Jack and the Beanstalk

Разделы сайта

The Three Little Pigs
Jack and His Friends
The Little Red Hen and the Grain of Wheat
The Old Woman and Her Pig
Goldilocks and the Three Bears
Red Riding Hood
The Gingerbread Man
The Cock, the Mouse and the Little Red Hen
Mr Miacca
Lazy Jack
Mr and Mrs Vinegar
Tom Tit Tot
Molly Whuppie
Jack and the Beanstalk
Cap of Rushes
The Fish and the Ring
The Red Ettin
The History of Tom Thumb
The Adventures of Jack the Giant-Killer

Гостевая книга



Jack and the Beanstalk

ONCE upon a time there was a poor widow who had an only son named Jack, and a cow named Milky-White. And all they had to live on was the milk the cow gave every morning. They carried the milk to the market and sold. But one morning Milky-White gave no milk, and they didn't know what to do.

"What shall we do, what shall we do?" cried the widow.

"Cheer up, Mother! 1 I'll go and get work somewhere," said Jack.

"We tried that before, and nobody wanted a boy like you," said his mother, "we must sell Milky-White and with the money start a shop, or something." 2

"All right, Mother," said Jack, "it's market-day today. I'll soon sell Milky-White, and then we'll see what we can do."

So he drove the cow to the market. He hadn't gone far when he met a funny-looking old man, who said to him, "Good morning, Jack."

"Good morning to you," said Jack and wondered how the man knew his name.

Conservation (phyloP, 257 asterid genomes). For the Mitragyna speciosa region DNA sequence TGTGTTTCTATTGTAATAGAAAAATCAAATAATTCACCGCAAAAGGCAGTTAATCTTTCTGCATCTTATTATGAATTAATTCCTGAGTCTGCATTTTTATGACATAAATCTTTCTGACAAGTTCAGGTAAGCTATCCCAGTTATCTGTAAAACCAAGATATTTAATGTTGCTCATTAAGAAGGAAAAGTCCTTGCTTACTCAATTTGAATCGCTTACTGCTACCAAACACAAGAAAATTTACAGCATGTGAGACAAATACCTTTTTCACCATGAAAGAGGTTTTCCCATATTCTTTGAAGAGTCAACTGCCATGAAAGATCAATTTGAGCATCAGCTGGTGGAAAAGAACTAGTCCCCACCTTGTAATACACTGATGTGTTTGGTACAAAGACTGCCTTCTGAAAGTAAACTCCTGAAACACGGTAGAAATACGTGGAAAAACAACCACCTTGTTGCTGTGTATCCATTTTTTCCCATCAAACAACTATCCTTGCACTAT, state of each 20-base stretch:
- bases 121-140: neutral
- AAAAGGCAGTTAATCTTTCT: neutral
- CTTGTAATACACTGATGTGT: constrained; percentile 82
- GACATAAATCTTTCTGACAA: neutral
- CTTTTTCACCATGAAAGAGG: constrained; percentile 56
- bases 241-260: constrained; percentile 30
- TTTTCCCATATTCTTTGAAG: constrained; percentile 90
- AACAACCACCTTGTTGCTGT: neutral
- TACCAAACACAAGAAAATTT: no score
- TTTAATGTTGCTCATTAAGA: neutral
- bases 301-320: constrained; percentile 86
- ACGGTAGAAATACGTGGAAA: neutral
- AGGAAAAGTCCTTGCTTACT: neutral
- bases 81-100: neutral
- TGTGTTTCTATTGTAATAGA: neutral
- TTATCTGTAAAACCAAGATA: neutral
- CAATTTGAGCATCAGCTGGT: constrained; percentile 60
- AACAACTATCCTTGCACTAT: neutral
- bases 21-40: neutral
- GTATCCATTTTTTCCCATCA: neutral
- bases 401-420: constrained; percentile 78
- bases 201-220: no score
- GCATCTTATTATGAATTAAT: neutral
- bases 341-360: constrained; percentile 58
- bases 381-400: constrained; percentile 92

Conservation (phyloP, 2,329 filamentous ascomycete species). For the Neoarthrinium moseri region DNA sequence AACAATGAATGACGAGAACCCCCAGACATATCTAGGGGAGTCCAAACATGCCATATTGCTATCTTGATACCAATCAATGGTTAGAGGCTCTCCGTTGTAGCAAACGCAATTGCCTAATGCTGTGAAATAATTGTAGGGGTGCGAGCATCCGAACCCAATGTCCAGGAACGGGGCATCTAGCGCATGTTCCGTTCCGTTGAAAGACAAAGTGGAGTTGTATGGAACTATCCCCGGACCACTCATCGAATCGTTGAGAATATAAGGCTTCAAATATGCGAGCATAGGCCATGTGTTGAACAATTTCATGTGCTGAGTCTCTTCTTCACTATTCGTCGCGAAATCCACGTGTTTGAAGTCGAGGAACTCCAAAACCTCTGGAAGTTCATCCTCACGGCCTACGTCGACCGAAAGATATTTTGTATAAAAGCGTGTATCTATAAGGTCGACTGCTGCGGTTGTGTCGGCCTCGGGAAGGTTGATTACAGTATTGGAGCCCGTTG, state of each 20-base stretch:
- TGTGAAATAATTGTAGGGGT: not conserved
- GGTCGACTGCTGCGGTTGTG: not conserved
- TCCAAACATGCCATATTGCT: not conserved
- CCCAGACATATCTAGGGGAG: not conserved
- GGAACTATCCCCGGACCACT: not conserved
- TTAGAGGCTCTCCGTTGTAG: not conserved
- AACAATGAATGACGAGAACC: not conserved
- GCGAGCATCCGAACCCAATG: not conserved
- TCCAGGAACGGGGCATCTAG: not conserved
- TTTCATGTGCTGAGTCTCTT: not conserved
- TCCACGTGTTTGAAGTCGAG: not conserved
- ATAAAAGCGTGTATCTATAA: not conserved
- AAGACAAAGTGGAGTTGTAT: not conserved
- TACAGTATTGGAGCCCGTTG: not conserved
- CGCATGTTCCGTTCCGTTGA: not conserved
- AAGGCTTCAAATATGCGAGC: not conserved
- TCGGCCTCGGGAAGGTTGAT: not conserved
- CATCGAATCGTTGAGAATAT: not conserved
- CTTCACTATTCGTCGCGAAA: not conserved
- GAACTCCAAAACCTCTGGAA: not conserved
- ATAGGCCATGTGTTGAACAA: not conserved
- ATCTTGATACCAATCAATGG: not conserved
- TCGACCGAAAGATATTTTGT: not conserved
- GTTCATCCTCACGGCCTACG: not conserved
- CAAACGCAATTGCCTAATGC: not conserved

"Well, Jack, and where are you going?" asked the man. "I'm going to the market to sell our cow." When he heard where Jack was going, the old man offered him some strange-looking coloured beans in exchange for the cow. 3

"Take them," he said, "and you'll never be sorry about it. They are not ordinary beans. They are magic beans. If you plant them in the evening, by morning they will grow right up to the sky."

"Really?" said Jack. "You don't say so!" 4 "Yes, that is so, and if that doesn't happen, you can have your cow back."

So Jack agreed, put the strange-looking coloured beans in his pocket and started back for home. It was dark when he reached home.

"Back already, Jack?" asked his mother. "I see you haven't got Milky-White, so you've sold her. How much did you get for her?"

"You'll never guess, Mother," said Jack.

"How much? Five pounds, ten, fifteen, no, it couldn't be twenty." 5

"I told you couldn't guess. What do you say about these beans? They're magic; plant them in the evening and—"

"What?!" cried Jack's mother. "Have you been such a fool as to give away my Milky-White for a few beans? Take that! 6 Take that! Take that! And as for your magic beans, here they go out of the window."

The mother was so angry that she threw the beans out of the window. Then she said, "And now go to bed without supper!"

So Jack went upstairs to his little room.

When he woke up next morning, the room looked so funny. The sun was shining into part of it, and yet all the rest was quite dark. So Jack jumped up and dressed himself and went to the window. And what do you think he saw? The beans his mother had thrown out of the window into the garden had grown up into a great beanstalk which went up and up and up till it reached the sky. So the man had spoken the truth after all.